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  3. every celebration has a shadow side, doesn't it, a place where wounds are slow to heal.  i love your heart for the hurting. we should all be so sensitive.

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  4. I'm so glad you wrote this. I steeled myself for many Mother's Days before adopting my children, I suffered through a couple of years' worth when I felt unworthy to receive gifts and chocolate and acknowledgment.

    My heart breaks for those dear ones who surrounded you last year. I think about the scripture that asks how a nursing mother could forget the child at her breast and I know, some do. My children's own mothers did, and they have missing pieces in their hearts because of it.

    All things, even the beautiful things like motherhood are all. messed. up. So when Jesus says he is making all things new, I'm so thankful that includes motherhood.

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  5. All Things New. Yes. 

    Thanks, Nancy for your encouragement. So glad to see your name over at "imperfect prose" today!

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  6. Thanks for your words Suzannah, for coming and reading the ramblings of my heart, for appreciating them. <3

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  7. Thank you, Jennifer. I'm glad that I'm not the only one torn about this...but wish it all wasn't so very broken. Grace to you today, friend!

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  8. "Joy after sorrow..." May all those who aren't on the joyful side of things this mother's day wait ever in hope for that. Thanks for your words! 

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  9.  Many times we celebrate all of the ladies at our church on Mother's Day...as Christians we produce children whether they are physical or not...I could feel your pain, and your pain for others in this post.  I hope that I will be more sensitive this Mother's Day and every one hereafter...

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  10. Mothers Day is hard for me because I think about my step daughter whose mother wasn't ever there for her, so I filled the void throughout her childhood, yet now that she is 24 {and arguably easier to relate with} her mother is back in her life and I've been "kicked to the curb."  I also think about missing my own mother who because of lack of funds and her absolute fear of flying, I haven't seen in person in over 2yrs.  Mother's day breaks my heart when I know I can't put my arms around her and feel the hug that only she can give back.  And Mother's day is hard for me because I so often feel like I don't deserve special treatment when it feels like most of my days as mom are filled with mommy meltdowns rather than Mrs. Brady moments.  Of course, I know I'm far too hard on myself.  But I do love the adorable hand drawn cards from my daughters telling me how much they love me and the sweet Hallmark card my husband always gives me, thanking me for being such a great mom and wife.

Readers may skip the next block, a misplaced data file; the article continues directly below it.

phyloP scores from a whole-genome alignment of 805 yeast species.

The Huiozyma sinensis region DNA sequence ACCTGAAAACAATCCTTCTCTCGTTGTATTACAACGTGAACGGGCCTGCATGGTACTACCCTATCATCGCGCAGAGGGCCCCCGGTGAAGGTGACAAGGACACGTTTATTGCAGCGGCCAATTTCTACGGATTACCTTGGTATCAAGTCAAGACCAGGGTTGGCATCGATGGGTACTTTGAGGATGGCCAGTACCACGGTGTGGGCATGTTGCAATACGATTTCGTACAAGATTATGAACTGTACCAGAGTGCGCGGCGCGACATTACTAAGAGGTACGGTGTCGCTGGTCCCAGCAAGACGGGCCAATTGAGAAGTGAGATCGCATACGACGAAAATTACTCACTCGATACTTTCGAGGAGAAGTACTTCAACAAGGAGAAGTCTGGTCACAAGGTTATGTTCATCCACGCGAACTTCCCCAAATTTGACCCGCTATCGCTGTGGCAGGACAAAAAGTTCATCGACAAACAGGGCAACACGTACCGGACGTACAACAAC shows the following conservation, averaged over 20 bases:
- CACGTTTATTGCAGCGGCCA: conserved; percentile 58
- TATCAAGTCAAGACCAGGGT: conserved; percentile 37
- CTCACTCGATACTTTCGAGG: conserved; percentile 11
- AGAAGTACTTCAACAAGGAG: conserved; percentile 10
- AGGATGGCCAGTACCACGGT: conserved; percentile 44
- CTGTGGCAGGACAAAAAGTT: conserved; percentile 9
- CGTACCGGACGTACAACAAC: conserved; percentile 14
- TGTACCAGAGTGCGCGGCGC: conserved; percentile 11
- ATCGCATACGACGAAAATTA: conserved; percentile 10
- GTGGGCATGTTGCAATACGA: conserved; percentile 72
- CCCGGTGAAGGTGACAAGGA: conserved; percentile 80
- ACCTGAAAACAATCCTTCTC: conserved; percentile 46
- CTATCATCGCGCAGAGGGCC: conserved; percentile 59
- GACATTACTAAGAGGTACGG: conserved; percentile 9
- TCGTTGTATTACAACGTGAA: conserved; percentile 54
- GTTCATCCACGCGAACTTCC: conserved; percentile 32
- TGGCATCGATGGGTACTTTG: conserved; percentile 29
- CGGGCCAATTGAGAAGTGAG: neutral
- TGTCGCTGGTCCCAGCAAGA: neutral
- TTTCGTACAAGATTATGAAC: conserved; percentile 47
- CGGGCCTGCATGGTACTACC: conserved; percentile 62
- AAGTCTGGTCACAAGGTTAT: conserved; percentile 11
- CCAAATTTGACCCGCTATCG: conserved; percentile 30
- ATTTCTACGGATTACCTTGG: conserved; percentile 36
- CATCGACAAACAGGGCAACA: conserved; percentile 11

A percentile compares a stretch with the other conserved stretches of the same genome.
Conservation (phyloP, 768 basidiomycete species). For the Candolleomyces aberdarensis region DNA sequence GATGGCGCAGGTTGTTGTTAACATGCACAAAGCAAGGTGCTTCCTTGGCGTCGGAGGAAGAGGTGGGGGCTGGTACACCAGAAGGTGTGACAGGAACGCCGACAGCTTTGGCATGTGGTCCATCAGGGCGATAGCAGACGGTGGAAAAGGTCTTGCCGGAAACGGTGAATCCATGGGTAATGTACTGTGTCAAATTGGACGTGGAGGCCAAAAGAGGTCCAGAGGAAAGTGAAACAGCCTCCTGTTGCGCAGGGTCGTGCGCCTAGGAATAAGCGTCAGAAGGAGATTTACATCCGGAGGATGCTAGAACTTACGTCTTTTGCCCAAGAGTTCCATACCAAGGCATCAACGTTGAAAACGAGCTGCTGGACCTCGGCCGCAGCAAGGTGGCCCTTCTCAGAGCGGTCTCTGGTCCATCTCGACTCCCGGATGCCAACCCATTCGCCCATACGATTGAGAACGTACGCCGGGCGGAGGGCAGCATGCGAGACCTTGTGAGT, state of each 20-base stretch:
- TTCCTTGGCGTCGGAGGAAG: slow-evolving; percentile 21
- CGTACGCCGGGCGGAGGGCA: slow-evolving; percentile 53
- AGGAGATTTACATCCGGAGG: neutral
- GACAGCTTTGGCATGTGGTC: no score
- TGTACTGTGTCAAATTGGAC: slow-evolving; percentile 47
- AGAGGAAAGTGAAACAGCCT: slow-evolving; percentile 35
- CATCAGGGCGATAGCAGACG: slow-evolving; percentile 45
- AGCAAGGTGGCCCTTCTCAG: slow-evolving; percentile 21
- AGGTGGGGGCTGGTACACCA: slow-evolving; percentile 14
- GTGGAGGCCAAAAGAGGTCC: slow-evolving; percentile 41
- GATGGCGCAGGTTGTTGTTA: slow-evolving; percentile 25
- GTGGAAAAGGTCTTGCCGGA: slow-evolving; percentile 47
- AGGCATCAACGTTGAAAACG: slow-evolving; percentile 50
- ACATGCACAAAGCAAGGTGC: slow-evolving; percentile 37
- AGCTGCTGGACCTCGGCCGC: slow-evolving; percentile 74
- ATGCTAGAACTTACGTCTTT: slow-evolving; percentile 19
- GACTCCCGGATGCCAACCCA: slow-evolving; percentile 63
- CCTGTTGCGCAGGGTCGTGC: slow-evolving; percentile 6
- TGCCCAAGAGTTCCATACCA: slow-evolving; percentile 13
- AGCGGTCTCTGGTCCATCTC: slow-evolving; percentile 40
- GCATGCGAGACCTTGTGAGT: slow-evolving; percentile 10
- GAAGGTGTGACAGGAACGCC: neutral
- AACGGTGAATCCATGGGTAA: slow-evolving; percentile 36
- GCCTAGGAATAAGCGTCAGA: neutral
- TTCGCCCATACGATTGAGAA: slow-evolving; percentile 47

I do thank you for reminding my heart of those children who are hurt by the very "big deal" made out of mothers day when they don't have a mom there to celebrate. 

    Blessings,
    ~Rosann

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  11. Grace to you, grace in motherhood and with your stepdaughter and all those things that make this world a fallen one. But by all means, celebrate! Celebrate the gifts, even in the midst of imperfection. Thanks for coming by!

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  12. And celebrate we shall... Mothers are worth it, we work harder than anyone on earth, we pour out love with every fiber of ourselves, and we screw up. All of us. We need his grace to cover. Yes to being aware, to being sensitive, but yes also to celebration, to loving on those who give sacrificially every day without fanfare. Thanks for reading, friend. 

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  13. I understand completely. I have similar thoughts when we read "Just in Case You Ever Wonder"  by Max Lucado (which is one of Lizzy's favorite books, and I do love it for HER). There's this one part of the book that talks about how God made "just the right home" and parents for you, "where you would be warm when it's cold, where you'd be safe when you're afraid, where you'd have fun and learn about heaven."I totally get the sentiment behind it, and like I said, for Lizzy I think it's an accurate description. But not every kid has good parents. Some kids have parents who are downright terrible to them, and even though they may love their parents, they know it. And we can talk about "forever families" and all that jazz, but every time I read the book to Lizzy, I can't help but wonder if there's some kiddo out there who read "Just in Case You Ever Wonder" and deduced that maybe God just didn't love him or her since things don't look like that in THEIR life.